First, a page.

Creating a good survival game, one which will stand out in a sea of similar titles, is a lot like being the star act in a circus. In order for a new game in this genre to succeed in 2022, many elements need to be pulled off and brought together. If even just one of these steps are slightly off, everything starts to fall apart and unravel. The world the game creates needs to be intriguing enough to make players want to explore it; combat needs to be fluid and responsive – lest the game feel like a frustrating slog, and building needs to be intuitive. While at the same time, gathering resources needs to offer a challenge, but also not turn into a chore. How does Len’s Island fair in this regard?

Len’s Island is, at its core, a survival game created by Flow Studio. It released into Early Access after raising AU$ 58,579 on Kickstarter, and aims to juggle all of the aforementioned elements while also adding plenty of new balls to the act along the way. Not only is Len’s Island a survival simulator, but it is also a dungeon crawler harkening to other genres and titles; such as Stardew Valley with its focus on farming and Raft with its building mechanic. Throughout it all, there is one singular goal Len’s Island hopes to achieve: to get the player to leave the comfort zone of traditional genres and find enjoyment in freedom versus a strictly guided adventure.

Len’s Island starts with the player stepping into the titular character’s shoes, equipped with only some tools and a backpack. It is up to the player to build a brand new life for themselves on the beautiful island the character awakens upon, all while trying to unravel the truth behind some dark secrets along the way. I have spent the last few weeks slowly grinding away at the currently available content within Len’s Island and have put together a list of three reasons why I believe you should keep your eye on this game, or risk missing out on something truly special.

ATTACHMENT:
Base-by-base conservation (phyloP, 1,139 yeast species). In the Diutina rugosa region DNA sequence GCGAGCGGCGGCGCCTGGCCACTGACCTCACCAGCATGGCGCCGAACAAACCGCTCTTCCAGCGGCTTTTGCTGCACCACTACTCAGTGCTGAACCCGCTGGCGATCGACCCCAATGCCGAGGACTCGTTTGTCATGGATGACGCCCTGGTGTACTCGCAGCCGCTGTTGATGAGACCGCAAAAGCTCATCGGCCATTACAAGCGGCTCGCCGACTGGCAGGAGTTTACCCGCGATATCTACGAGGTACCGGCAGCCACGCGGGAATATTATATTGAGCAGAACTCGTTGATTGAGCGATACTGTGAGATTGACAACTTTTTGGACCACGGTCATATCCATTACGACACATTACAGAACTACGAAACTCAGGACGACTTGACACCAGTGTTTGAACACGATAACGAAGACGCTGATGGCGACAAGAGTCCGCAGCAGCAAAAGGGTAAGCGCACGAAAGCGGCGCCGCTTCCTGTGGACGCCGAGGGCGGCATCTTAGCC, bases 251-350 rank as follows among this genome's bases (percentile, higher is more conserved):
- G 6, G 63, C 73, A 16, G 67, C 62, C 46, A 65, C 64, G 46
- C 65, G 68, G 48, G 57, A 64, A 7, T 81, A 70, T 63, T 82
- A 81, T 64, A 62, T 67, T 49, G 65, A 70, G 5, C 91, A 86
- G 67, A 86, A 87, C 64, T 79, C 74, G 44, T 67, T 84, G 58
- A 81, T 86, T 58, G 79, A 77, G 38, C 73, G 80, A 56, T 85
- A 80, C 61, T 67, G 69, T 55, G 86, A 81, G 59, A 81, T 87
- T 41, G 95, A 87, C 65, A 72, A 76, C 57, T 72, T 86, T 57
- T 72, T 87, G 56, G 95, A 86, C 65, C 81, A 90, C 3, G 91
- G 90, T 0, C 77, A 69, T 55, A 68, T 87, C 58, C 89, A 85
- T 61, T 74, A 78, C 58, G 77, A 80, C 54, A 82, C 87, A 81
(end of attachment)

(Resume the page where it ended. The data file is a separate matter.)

The Farming – It’s A Farmers Life For Me

One of the first comparisons drawn from Len’s Island would be to games like Animal Crossing, courtesy of the strong farming aspect. However, while being similar in its approach to farming, Len’s Island also mixes it up a bit. While inventory management is usually a core aspect of farming simulators as players carefully balance having enough space for their tools, seeds and harvestable; Len’s Island does none of that. Instead of the game requiring the player to make decisions on what to carry in the backpack, Len’s Island automatically adds every collected seed or resource to its very own, infinite inventory space.

If there is a need for anything collected, drag it into one of the four hot-bar slots and use away. When done, simply drag it off the hot-bar, and the game will automatically put it away again. While removing the inventory management system may sound like an essential part of the game is missing, the reality of removing the constant juggling act means when you want to spend time farming, you can just allow yourself to enjoy the task at hand with no bothersome distractions along the way.

As with most aspects in Len’s Island, farming is straightforward. Favouring function over form and cutting out a lot of the bloat that other games have. Build garden beds, plant seeds found throughout the world, and tend to those crops. Players can then use what they have grown to either aid themselves throughout exploration and while dungeoning, or they can sell to nearby villagers for gold. Gardens can be planted throughout the island while playing or grown on a smaller scale right by the player’s house. Furthermore, if farming is not the way you choose to enjoy Len’s Island, pot plants can give your surroundings the green aesthetic without getting Len’s hands dirty.